1. And... we're back. You'll notice that all of your images are back as well, as are our beloved emoticons, including the infamous :foo: We have also worked with our server folks and developers to fix the issues that were slowing down the site.

    There is still work to be done - the images in existing sigs are not yet linked, for example, and we are working on a way to get the images to load faster - which will improve the performance of the site, especially on the pages with a ton of images, and we will continue to work diligently on that and keep you updated.

    Cheers,

    Fok on behalf of the entire Styleforum team
    Dismiss Notice

The Official Cars Discount / Thrift & DIY Questions and Bragging Thread.

Discussion in 'Fine Living, Home, Design & Auto' started by Thrift Vader, Sep 25, 2015.

  1. whiteslashasian

    whiteslashasian Senior member

    Messages:
    11,811
    Joined:
    Aug 20, 2008
    Nice job. Glad to see some good wrenching in here.

    My dad said that when he looked under the hood of the RL (which has hydraulic P/S) that the pulley wobble was actually the harmonic balancer, aka the crank pulley. It's been known to fail on these motors as there's a rubber component in it, meant to smooth out some vibrations. If I have to replace that pulley I might as well do the timing belt and everything else I was thinking of doing anyway.

    I confirmed that the timing belt change is supposed to be 7 years or 105k miles. The car is now 9 years old with over 80k on the odo, so might as well do the preventative work and be worry free for the next 7 years.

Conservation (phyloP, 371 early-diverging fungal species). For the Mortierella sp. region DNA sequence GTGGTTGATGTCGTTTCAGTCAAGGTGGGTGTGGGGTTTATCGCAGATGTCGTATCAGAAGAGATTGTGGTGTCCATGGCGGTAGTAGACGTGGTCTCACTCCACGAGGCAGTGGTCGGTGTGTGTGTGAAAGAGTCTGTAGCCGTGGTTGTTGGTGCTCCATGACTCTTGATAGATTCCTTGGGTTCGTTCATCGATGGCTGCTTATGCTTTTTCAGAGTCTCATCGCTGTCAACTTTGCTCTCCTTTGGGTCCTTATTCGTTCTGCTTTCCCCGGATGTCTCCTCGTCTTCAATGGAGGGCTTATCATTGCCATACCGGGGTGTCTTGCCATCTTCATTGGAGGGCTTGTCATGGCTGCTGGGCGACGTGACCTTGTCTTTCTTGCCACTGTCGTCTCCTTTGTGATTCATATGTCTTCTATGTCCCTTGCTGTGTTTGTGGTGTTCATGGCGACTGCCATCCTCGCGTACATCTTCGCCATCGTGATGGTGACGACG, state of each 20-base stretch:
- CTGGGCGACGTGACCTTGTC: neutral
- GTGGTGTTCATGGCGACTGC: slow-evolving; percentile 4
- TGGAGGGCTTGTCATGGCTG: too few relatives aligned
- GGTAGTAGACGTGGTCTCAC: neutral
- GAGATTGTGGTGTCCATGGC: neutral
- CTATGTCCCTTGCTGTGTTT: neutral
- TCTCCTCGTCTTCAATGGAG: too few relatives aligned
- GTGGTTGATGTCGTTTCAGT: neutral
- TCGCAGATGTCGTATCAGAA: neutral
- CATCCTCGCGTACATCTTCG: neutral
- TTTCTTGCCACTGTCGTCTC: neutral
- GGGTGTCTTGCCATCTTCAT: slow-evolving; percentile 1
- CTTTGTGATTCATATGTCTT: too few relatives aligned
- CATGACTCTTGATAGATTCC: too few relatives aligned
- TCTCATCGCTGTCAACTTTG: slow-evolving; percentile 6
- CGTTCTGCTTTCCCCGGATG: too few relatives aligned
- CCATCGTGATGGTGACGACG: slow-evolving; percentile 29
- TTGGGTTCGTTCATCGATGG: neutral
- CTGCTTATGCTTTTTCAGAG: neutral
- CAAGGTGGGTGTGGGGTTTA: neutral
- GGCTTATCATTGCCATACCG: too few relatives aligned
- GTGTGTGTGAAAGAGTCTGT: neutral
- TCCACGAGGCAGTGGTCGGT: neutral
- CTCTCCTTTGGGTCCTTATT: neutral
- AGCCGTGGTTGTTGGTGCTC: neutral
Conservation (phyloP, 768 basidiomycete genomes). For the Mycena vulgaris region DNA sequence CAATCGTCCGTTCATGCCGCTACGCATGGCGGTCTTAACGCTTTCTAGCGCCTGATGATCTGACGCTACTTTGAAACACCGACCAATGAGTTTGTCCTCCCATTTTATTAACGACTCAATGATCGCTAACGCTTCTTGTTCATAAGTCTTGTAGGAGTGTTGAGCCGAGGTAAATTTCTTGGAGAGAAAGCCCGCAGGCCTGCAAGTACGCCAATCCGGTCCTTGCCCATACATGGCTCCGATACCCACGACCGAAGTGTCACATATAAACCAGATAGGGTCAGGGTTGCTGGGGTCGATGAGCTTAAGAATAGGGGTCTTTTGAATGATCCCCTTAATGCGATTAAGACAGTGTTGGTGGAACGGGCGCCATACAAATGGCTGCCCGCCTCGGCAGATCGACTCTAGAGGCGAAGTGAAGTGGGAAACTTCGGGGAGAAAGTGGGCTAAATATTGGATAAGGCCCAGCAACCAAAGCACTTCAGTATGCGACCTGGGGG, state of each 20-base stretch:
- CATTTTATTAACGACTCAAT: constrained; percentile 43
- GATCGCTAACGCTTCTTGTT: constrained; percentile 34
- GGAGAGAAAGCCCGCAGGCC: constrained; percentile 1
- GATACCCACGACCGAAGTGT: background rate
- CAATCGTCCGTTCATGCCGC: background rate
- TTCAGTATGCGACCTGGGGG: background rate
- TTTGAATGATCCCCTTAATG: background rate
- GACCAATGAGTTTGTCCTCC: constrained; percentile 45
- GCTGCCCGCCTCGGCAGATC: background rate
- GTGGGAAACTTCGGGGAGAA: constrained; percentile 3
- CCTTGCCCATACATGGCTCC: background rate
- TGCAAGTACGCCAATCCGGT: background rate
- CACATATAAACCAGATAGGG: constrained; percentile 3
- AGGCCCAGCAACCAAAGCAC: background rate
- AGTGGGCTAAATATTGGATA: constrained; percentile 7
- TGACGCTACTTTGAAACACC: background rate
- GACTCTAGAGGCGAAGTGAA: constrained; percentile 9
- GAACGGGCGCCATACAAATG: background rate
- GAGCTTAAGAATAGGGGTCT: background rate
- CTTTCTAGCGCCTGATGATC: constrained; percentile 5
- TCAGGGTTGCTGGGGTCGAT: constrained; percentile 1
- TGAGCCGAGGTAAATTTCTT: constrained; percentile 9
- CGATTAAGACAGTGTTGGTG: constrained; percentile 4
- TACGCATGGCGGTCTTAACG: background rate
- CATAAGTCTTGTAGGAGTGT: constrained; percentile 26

2. Thrift Vader

    Thrift Vader Forum Mechanic

    Messages:
    3,246
    Joined:
    Sep 27, 2014
    Location:
    The upper east side.
    Good call. Keep it strong.
     
  3. Al9146

    Al9146 Senior member

    Messages:
    118
    Joined:
    Jun 8, 2016
    Location:
    Vancouver, Canada
    Thanks. I don't like surprised on the track. Not sure why some people aren't concerned.

    Definitely. Keep that mindset. Properly maintaining mechanical components, no matter what the device is, is the best way to keep it running smoothly. This way you can choose the downtime, and do the work when it's convenient for you. The opposite to that way of thinking, can leave you stranded somewhere with a large repair bill.
     
    2 people like this.
  4. jcman311

    jcman311 Senior member

    Messages:
    2,393
    Joined:
    Feb 11, 2015
    Location:
    Big Whisky
    Quote:
    Thats why I did my brakes. That pic I took of the wear indicator actually makes it look like there was some life left, but Id rather be on the safe side and had a little free time so they got changed.
     
    2 people like this.
  5. Al9146

    Al9146 Senior member

    Messages:
    118
    Joined:
    Jun 8, 2016
    Location:
    Vancouver, Canada
    Definitely the right move. I wish you well dealing with that last caliper. Frozen bolts really suck.

    That's one benefit of a track car - I go through consumables like rotors so fast, none of the brake parts have a chance to seize on me. lol!
     
  6. jcman311

    jcman311 Senior member

    Messages:
    2,393
    Joined:
    Feb 11, 2015
    Location:
    Big Whisky
    I think Im gonna replace the whole caliper and bracket. I think I can get at the bracket bolts without taking the caliper off. About $45. Maybe swap both rears because the other one was real bad too. Im surprised I got the drivers side off. The last 2 years have been rough for rust but the car is a champ in the snow.

    Edit: Dont get me started on the rotors. Im sure my neighbors loved my bashing a 3lb sledge for 5 mins to get the fronts off :)
     
    Last edited: Jul 15, 2016
  7. Al9146

    Al9146 Senior member

    Messages:
    118
    Joined:
    Jun 8, 2016
    Location:
    Vancouver, Canada
    Rust bites. Yes, it's a good idea to take a close look at the entire system and replace/refurbish parts where it makes sense. Also good to replace brake fluid every year or two (max).
    I take it you had a problem with seized little rotor mounting screws? I don't even bother with those. [​IMG]
     
  8. ramuman

    ramuman Senior member

    Messages:
    4,862
    Joined:
    Feb 14, 2009
    Location:
    Silicon Valley